Congress

Graham, Trump go to war over Syrian troop withdrawal

Sen. Lindsey Graham, R-S.C., speaks to reporters in Washington.
Sen. Lindsey Graham, R-S.C., speaks to reporters in Washington. AP file photo

Sen. Lindsey Graham Thursday introduced a formal congressional resolution Thursday “expressing the sense of the Senate” that the United States should maintain “its limited military activities” in Syria.

Meanwhile, his own war with President Donald Trump was escalating.

Graham’s resolution, a direct rebuke to Trump’s Wednesday announcement that he would withdraw American troops from Syria, would not have the force of law behind it, and it won’t get a vote this year.

Still, Trump fired back at Graham in a tweet, the first time in over a year the president has publicly attacked his now-loyal ally.

“So hard to believe that Lindsey Graham would be against saving soldier lives & billions of $$$. Why are we fighting for our enemy, Syria, by staying & killing ISIS for them, Russia, Iran & other locals? Time to focus on our Country & bring our youth back home where they belong!” Trump tweeted.

“I have tried to help President Trump where I can,” Graham said on Thursday. “But I find myself in the situation where the best way I can help the president is to tell him the truth as I see it.

The Syria resolution is the second that Graham, a South Carolina Republican, has offered in the past month that would directly contradict Trump on a foreign policy matter.

The senator also wants colleagues to vote on a resolution expressing a sense of the Senate that the crown prince of Saudi Arabia was behind the murder of journalist Jamal Khashoggi. Trump has dismissed intelligence reports that the prince, Mohammad bin Salman, was complicit in Khashoggi’s killing.

South Carolina senator Lindsey Graham calls Mohammad bin Salman, the Crown Prince of Saudi Arabia, 'a wrecking ball' who is complicit in the murder of journalist Jamal Khashoggi after a closed-door CIA briefing.



Graham told McClatchy he had not spoken to Trump directly but would continue to communicate with him in other ways sure to reach the president — with television appearances and on Twitter.

Thursday morning, Trump tweeted that “Russia, Iran, Syria & many others are not happy about the U.S. leaving, despite what the Fake News says, because now they will have to fight ISIS, who they hate, without us.”

Russian President Vladimir Putin, though praised the move, calling Trump’s decision “correct.” Speaking at his annual end of the year press conference, Putin said, “I agree with the U.S. president, we have made significant progress in fighting terrorism on that territory and dealt serious blows to (ISIS) in Syria.”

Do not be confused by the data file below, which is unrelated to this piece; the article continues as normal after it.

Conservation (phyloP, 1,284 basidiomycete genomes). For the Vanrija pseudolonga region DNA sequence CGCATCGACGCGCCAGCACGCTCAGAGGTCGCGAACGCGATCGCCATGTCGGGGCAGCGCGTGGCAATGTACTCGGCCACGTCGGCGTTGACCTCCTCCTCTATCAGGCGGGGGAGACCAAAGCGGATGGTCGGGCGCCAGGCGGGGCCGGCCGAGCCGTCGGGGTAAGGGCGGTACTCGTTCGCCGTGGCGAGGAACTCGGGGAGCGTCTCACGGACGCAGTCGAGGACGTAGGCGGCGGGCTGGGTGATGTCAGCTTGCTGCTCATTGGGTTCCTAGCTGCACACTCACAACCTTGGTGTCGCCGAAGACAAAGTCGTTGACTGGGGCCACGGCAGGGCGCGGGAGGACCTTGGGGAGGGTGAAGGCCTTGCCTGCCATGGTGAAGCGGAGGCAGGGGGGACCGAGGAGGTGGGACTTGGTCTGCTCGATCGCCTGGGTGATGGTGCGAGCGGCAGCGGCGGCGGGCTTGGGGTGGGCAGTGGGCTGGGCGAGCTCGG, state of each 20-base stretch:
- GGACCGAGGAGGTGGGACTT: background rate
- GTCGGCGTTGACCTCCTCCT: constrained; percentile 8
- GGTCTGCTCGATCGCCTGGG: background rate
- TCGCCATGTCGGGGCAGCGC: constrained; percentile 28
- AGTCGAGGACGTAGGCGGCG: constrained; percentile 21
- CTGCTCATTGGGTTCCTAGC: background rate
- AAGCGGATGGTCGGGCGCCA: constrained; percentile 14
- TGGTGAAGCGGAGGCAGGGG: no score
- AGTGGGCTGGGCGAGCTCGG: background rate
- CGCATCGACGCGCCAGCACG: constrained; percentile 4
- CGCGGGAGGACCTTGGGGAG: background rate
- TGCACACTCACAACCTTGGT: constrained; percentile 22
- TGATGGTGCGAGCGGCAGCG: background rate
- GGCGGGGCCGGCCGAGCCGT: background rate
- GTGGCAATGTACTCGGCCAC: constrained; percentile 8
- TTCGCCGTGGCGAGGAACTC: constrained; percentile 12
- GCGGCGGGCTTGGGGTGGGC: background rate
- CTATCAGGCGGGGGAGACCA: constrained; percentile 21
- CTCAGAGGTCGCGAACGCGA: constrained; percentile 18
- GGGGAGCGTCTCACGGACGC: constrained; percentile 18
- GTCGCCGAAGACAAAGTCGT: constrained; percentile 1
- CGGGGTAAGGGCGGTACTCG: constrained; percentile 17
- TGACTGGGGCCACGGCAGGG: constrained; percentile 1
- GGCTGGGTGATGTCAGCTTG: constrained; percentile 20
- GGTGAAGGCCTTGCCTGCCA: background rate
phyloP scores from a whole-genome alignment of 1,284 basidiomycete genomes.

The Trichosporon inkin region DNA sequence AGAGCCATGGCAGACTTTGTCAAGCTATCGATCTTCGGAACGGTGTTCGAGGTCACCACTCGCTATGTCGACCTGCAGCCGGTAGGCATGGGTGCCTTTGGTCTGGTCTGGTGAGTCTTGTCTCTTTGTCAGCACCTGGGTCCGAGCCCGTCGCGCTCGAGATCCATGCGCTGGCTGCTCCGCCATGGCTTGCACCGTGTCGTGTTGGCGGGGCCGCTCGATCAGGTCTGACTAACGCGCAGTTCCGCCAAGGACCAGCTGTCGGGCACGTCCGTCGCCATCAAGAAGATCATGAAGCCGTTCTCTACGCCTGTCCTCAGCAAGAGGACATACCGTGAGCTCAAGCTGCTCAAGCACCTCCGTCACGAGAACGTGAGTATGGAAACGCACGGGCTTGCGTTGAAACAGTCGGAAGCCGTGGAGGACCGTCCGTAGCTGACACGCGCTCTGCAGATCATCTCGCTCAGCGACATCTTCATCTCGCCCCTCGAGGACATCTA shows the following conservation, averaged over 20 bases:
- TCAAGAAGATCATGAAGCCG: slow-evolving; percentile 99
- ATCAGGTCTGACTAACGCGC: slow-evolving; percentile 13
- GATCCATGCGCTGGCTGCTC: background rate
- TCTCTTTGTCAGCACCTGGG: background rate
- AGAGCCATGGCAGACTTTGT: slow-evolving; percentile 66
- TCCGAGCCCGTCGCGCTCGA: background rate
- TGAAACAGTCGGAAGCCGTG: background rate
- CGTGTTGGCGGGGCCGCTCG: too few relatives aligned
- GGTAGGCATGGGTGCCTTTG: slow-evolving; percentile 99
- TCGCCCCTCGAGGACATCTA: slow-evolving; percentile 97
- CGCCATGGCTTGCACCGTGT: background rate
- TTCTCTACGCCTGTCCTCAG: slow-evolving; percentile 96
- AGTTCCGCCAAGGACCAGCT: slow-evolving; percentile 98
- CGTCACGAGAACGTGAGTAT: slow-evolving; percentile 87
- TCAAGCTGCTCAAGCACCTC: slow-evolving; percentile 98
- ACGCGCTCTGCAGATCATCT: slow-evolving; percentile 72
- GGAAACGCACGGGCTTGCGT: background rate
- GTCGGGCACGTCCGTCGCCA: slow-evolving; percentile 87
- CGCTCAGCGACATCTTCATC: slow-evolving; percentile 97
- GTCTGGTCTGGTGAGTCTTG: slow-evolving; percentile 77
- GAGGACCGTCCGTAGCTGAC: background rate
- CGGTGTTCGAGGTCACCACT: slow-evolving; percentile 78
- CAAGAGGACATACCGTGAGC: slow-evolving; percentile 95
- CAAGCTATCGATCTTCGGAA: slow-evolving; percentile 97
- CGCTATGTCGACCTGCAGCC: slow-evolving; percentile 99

Graham had his own tweet in response: “It is not FAKE NEWS that Russia, Iran, and (Syrian president Bashir al-)Assad are unhappy about our decision to withdraw from Syria. They are ECSTATIC!”

“I’m not going to let this go,” Graham warned in a brief interview with McClatchy.

He did, however, choose his words carefully when criticizing Trump at a Capitol Hill news conference Thursday.

“I’m not questioning his motivations,” Graham said. “I’m questioning his judgment.”

The senator said that over the past 24 hours he had spoken to Defense Secretary Jim Mattis and Secretary of State Mike Pompeo.

Both cabinet officials, Graham said, emphasized that the national security community and Trump’s own advisers cautioned the president against the decision to leave Syria.

A victory has not been achieved, Mattis and Pompeo said. They warned that Trump’s action could be seen as a breach of trust with the Kurdish allies who have been fighting alongside U.S. troops in Syria against ISIS, which still poses a threat on the ground.

“I don’t know how this decision was made,” Graham said Thursday. “It literally came out of left field. It has rattled the world.”

Graham would not entertain suggestions that Trump was motivated by Russia or Turkey, who have some interest in seeing the U.S. military withdraw from the region — “I’m not going there,” he said — but instead suggested that Trump was simply expressing a non-interventionist philosophy.

And he could have been attempting to fulfill a campaign promise to take U.S. troops out of Syria, where they have been stationed since 2014.

But Trump’s decision would be viewed by the world, Graham said, as one “not based on sound military advice,” but “a decision based on frustration.”

Graham was joined at the press conference by Sens. Jack Reed of Rhode Island and Bob Menendez of New Jersey, the top Democrats on the Armed Services and Foreign Relations Committee, respectively.

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